All of the expanding sectors had one thing in common, personnel; they all needed workers. From the four corners of rural Thailand indigenous workers migrated to the new industrial and commercial hubs of the country. They provided labor; they created the supporting infrastructure that these populated centers required to keep them functioning. Further expanding the required populous, foreign companies imported their own workers to bring in the necessary skills which would be vital to the success of their new operations in the kingdom.
For all the new growth sectors, having a new workforce being a common factor.This entirely new workforce also had one factor in common, accommodation. Almost within the blink of an eye, thousands of people needed to be housed. Once again, the regulatory changes of 1979 played their part. As part of the sweeping changes aimed at transforming the kingdom’s economy came the 1979 Condominium Act.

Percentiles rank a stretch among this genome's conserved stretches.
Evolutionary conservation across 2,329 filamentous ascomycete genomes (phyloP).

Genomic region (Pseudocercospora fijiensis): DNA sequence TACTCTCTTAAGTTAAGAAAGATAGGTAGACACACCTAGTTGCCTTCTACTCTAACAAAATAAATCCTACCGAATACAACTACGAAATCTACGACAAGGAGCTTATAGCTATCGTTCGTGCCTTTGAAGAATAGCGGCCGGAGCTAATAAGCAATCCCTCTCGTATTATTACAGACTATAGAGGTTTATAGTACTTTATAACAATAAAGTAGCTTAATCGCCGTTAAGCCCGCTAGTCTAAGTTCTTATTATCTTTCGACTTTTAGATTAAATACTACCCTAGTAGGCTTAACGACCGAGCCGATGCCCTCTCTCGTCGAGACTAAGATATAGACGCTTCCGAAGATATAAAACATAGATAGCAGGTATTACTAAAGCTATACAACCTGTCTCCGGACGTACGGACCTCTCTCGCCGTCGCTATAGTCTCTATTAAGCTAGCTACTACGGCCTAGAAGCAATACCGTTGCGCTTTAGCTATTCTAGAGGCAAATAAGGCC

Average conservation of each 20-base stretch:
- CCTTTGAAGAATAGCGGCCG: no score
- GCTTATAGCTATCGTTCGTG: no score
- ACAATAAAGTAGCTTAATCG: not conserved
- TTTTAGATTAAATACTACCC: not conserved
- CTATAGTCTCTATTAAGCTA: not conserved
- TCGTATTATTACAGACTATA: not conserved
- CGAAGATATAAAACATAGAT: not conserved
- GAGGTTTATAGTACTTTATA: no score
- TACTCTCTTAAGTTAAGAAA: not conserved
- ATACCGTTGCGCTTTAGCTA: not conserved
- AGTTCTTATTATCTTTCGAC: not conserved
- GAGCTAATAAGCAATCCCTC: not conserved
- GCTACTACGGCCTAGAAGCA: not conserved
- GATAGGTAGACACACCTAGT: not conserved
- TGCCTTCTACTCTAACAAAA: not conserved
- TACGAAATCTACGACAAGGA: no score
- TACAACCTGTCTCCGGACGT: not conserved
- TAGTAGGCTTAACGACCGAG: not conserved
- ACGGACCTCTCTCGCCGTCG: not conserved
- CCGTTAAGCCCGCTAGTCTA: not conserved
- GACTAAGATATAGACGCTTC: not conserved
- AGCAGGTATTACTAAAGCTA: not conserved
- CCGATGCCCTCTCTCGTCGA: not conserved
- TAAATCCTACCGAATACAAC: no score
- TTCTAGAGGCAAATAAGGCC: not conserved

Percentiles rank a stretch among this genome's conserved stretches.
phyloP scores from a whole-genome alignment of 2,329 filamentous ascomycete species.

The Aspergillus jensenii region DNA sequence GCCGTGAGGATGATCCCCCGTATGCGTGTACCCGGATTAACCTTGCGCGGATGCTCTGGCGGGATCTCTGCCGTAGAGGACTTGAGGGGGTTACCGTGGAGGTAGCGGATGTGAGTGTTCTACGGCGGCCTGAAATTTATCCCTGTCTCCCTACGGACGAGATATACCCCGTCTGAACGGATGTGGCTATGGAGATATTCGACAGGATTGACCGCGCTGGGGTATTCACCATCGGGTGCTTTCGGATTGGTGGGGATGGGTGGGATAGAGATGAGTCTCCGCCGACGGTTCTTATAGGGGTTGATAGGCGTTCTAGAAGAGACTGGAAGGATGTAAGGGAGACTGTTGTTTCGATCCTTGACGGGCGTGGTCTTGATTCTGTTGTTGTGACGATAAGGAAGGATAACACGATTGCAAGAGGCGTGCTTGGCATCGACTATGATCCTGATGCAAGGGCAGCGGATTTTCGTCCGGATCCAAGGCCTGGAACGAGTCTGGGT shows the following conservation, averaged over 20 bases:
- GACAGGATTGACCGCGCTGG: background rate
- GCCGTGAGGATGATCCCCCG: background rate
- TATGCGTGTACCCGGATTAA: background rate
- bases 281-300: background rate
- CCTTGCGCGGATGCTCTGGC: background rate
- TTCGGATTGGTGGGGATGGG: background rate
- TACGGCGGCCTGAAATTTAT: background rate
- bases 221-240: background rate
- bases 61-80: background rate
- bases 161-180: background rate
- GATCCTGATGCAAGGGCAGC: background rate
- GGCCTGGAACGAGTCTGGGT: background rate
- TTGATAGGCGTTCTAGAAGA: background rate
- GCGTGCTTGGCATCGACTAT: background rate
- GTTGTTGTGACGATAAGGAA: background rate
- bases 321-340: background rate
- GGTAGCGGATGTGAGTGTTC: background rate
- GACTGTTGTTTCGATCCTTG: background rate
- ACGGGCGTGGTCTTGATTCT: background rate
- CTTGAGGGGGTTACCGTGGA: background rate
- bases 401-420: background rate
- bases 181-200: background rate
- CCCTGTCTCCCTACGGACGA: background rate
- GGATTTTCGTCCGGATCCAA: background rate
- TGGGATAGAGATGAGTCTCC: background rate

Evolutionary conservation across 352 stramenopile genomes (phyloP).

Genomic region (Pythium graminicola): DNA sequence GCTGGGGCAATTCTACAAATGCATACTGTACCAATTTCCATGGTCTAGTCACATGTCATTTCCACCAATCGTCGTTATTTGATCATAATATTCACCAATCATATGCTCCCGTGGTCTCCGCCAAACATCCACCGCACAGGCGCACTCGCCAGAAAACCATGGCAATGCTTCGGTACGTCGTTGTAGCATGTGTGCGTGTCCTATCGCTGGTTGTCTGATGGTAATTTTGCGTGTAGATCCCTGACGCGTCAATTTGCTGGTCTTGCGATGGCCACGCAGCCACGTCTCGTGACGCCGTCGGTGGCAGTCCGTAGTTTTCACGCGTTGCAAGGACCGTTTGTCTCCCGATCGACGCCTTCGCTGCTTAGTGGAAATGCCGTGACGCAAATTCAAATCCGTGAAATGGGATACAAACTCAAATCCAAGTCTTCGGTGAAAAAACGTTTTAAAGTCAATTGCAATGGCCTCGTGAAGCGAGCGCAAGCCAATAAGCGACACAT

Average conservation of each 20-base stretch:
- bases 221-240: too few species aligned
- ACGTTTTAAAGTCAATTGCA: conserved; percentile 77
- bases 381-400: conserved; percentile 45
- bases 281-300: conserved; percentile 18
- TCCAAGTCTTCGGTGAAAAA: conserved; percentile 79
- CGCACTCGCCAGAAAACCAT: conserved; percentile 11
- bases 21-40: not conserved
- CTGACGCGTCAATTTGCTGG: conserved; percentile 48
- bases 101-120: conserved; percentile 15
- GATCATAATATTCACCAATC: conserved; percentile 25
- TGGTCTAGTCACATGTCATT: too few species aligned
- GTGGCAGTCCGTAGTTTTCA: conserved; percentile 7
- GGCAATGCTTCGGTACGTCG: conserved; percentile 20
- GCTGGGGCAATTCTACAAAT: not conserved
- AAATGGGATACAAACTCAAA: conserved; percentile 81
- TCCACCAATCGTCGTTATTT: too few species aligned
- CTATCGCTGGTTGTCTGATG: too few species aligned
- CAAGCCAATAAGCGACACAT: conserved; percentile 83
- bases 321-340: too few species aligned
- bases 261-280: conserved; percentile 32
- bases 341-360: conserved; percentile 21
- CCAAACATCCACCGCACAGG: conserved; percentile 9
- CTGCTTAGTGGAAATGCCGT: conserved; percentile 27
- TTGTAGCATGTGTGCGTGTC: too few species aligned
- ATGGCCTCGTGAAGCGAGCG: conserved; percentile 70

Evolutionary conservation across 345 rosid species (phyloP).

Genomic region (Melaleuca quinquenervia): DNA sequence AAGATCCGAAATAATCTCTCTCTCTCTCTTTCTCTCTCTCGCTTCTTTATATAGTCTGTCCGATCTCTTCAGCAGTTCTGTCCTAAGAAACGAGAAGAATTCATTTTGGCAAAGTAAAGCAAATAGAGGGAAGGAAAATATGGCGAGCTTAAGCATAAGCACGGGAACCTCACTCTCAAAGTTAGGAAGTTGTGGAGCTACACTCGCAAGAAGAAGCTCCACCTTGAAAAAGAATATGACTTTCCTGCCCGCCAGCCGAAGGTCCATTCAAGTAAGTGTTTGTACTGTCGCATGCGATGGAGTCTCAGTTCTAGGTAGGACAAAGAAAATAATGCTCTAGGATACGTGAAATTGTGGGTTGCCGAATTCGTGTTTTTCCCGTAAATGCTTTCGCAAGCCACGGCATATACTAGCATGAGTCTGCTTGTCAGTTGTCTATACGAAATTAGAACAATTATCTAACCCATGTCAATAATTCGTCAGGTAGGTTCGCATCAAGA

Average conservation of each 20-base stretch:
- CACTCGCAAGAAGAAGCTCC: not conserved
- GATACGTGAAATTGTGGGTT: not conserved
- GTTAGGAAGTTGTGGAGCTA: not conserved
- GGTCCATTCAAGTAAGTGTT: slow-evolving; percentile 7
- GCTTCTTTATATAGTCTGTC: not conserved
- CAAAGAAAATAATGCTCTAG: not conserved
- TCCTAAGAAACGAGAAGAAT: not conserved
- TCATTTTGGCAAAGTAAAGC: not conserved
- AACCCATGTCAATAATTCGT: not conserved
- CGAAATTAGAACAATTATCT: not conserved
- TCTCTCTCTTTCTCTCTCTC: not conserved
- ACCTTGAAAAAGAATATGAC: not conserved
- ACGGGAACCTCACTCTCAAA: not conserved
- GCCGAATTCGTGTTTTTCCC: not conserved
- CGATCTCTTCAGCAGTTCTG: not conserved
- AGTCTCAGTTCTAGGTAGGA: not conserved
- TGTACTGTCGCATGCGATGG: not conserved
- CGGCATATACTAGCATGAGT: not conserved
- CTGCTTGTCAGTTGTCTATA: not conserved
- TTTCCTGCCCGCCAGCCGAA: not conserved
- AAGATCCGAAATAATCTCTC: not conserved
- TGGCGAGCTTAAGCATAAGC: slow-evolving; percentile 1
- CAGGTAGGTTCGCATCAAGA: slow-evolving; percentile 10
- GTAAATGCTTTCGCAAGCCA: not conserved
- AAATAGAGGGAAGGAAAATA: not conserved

Foreign Ownership and Investors
The new law, for the first time, allowed foreigners to own outright, in their own name, condominiums in any location within the country. This one piece of legislation would go a long way to transforming the landscape of the major conurbations around the country. The first, and quite obvious, target for this morphing of a nation was the capital. From 1979 Bangkok was to change at a blistering pace.
Immediately following the new Condominium Act, building projects rose up from the ground, all of them vying for space to occupy in the capital’s expansive skyline. In these early days, sadly, many of these early projects were put together with very little thought to planning, design, functionality or aesthetics. Build quality was certainly suspect, certainly well below Western standards, and many would not stand the test of time. Bangkok is now seeing many of these early projects being gutted and renovated, or razed for redevelopment.